Wars and names change; we still honor the courageous

Creswell’s Veterans Memorial will be silent this year.

This is a day for remembrance. It was established many years ago to honor the military service members from the “War to end all wars.” In other words, World War I. I’m not a historian, so it is quite possible that the day was meant to honor and remember injured and dead individuals from all past wars in which our nation had engaged.

Of course, we did not know personally any veterans from the Revolutionary War; they were long gone. But in my town in Oklahoma, in the 1930s, Civil War veterans, and families of veterans lost and injured who still resided there, were honored. That was more than 65 years ago.

Today, we honor veterans and their memory from WWII. That war was from 1941-45, inclusive. I know, because I was in it.

The service organizations such as the Veterans of Foriegn Wars, the American Legion, the Korean veterans, the Vietnam veterans organization and others – including the Marine Corps, Army, Navy, Air Force, plus the retired military organizations – all honor those military heroes.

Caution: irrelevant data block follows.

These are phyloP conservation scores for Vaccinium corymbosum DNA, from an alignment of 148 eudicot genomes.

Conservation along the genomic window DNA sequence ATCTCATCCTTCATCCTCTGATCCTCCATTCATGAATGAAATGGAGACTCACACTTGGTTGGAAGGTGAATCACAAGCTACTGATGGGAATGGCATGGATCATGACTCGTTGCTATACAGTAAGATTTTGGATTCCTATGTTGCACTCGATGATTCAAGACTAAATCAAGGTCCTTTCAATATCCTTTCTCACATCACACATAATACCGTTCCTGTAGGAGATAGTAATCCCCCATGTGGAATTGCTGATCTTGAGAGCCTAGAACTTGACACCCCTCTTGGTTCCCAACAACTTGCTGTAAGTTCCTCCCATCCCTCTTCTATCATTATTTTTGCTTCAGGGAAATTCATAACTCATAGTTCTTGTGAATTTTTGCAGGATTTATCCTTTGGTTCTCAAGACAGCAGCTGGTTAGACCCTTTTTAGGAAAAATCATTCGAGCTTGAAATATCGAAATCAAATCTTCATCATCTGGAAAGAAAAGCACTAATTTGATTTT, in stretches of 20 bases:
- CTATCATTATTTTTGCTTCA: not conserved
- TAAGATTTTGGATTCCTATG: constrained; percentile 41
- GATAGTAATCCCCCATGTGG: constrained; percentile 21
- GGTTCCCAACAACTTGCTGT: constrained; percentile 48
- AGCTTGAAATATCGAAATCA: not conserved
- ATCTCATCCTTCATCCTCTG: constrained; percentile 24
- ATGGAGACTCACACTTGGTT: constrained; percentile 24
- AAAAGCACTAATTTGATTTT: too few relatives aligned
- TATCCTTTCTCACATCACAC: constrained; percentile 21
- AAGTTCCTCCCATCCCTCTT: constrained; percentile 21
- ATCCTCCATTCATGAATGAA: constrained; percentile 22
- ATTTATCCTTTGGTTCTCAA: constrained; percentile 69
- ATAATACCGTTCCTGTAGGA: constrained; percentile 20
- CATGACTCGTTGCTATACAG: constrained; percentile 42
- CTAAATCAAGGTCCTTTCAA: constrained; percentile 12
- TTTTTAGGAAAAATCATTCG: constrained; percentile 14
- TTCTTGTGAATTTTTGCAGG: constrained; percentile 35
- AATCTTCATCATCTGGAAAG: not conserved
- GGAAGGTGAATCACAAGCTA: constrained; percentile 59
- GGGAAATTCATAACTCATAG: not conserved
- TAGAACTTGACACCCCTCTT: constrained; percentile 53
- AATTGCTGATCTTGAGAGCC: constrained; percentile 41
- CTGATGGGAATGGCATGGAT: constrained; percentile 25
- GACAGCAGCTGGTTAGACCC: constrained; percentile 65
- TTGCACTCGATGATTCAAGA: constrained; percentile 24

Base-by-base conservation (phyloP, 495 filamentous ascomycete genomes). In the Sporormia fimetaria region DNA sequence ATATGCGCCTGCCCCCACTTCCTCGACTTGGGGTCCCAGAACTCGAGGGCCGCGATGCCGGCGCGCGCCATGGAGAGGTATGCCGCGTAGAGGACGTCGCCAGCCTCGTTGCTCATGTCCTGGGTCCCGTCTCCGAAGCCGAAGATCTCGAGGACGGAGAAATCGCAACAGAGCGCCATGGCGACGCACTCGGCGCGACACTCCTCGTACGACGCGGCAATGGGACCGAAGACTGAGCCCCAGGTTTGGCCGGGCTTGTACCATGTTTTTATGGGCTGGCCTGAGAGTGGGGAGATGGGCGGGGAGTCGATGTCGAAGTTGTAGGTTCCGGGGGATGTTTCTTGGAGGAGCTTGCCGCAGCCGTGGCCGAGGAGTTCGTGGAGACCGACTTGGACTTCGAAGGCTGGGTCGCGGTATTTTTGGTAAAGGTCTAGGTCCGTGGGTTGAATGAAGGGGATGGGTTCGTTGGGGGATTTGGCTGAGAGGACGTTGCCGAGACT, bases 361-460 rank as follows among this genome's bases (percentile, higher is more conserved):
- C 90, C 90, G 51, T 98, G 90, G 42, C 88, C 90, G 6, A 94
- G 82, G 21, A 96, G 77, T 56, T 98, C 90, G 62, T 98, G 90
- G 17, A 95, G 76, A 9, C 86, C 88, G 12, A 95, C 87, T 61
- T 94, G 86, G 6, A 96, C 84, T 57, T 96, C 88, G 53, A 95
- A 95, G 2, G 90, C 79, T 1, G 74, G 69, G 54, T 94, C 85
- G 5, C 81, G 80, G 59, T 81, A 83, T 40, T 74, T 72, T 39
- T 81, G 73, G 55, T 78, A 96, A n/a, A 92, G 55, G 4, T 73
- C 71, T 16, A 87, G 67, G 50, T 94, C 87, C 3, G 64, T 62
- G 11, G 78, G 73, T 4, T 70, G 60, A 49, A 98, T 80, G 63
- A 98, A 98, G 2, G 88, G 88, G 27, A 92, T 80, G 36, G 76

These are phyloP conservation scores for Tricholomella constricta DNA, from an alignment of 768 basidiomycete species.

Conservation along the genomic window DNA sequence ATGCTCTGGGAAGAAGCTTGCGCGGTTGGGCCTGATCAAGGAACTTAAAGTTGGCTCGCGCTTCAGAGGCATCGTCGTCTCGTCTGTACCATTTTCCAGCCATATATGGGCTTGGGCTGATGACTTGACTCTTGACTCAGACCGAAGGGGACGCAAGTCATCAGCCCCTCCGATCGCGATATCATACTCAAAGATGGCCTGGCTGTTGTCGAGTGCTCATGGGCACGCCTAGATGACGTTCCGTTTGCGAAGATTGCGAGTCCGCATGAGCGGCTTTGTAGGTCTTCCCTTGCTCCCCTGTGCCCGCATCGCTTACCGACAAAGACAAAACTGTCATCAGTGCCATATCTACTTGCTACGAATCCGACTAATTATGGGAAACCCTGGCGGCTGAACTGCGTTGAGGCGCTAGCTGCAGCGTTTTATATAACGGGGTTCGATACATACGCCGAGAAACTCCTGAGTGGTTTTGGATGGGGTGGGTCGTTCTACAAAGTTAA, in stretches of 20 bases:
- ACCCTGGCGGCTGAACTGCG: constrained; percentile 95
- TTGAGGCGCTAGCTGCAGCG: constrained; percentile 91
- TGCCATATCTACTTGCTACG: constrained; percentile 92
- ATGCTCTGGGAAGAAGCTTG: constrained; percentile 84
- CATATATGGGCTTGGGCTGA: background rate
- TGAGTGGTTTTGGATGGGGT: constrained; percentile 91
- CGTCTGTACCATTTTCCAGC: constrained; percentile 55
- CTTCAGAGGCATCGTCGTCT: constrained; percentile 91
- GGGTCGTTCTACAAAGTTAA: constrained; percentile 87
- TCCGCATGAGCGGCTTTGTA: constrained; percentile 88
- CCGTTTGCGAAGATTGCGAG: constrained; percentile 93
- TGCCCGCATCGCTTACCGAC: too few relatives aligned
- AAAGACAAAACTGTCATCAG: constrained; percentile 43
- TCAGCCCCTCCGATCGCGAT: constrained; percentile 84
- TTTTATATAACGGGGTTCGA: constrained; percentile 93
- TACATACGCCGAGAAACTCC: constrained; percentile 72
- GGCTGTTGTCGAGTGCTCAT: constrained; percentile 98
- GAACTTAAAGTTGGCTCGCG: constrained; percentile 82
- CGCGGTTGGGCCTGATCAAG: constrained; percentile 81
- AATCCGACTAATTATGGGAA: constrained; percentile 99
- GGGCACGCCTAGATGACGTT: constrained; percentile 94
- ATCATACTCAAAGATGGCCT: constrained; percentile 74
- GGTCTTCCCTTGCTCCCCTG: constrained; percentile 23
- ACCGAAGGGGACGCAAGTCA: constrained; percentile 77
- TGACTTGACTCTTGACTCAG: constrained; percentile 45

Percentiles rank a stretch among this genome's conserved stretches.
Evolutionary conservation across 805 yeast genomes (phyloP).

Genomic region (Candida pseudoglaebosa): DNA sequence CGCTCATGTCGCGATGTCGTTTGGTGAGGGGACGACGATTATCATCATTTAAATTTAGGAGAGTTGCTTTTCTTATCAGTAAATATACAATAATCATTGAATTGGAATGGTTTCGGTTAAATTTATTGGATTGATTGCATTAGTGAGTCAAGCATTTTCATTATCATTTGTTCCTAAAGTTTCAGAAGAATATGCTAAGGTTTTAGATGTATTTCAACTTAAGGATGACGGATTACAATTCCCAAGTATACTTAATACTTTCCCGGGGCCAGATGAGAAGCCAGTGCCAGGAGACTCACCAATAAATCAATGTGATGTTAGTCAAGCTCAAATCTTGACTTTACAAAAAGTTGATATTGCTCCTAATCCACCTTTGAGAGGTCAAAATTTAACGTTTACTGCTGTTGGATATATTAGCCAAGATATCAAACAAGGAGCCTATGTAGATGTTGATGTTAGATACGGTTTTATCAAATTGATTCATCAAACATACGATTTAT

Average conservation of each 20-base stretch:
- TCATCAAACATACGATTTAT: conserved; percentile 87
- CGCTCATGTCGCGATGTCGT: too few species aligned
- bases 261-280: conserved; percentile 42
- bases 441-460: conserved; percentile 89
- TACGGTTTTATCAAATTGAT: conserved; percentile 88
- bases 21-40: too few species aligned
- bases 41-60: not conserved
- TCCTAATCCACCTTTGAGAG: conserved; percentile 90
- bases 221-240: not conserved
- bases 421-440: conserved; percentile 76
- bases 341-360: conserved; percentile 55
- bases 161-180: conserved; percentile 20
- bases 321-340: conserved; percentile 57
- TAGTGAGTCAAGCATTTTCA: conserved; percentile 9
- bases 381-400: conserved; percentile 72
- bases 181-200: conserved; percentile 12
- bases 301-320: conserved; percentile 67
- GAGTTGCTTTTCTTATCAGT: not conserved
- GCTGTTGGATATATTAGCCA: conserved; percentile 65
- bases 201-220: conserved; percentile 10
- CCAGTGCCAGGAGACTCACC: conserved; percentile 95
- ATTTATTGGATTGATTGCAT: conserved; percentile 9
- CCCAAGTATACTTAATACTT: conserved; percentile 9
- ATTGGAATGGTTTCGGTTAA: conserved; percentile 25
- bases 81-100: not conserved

It is wonderful when people come up to veterans to say “thank you for your service” and especially when you recognize that the person saying thanks is sincere. When they say you are heroes, I make it a point to say, “Not me, the heroes are in the cemetery and they made the supreme sacrifice.”

I had many men and women serve with me in the Army and Air Force and a number of them were lost. Some in the training and some during transport to a war zone and some in combat. It was tough for me to return from a mission where we had engaged the enemy and to report that my buddy, my leader or my wing man had been shot down. But the most difficult thing was to have to tell someone he had not survived.

I’m sorry we won’t have the ceremony this year at the fire station because of the pandemic. A veteran would like to hear from you on this day. 

I remember those men, especially on Memorial Day. Thirty-two years of military service has not hardened me; I’m still a softy when I think of those glorious friends I lost. 

Colonel Richard Heyman (Ret.), who turns 96 on Memorial Day this year, flew combat missions during WWII, the Korean War and in Vietnam. He is a Creswell resident and a regular contributor to The Chronicle.



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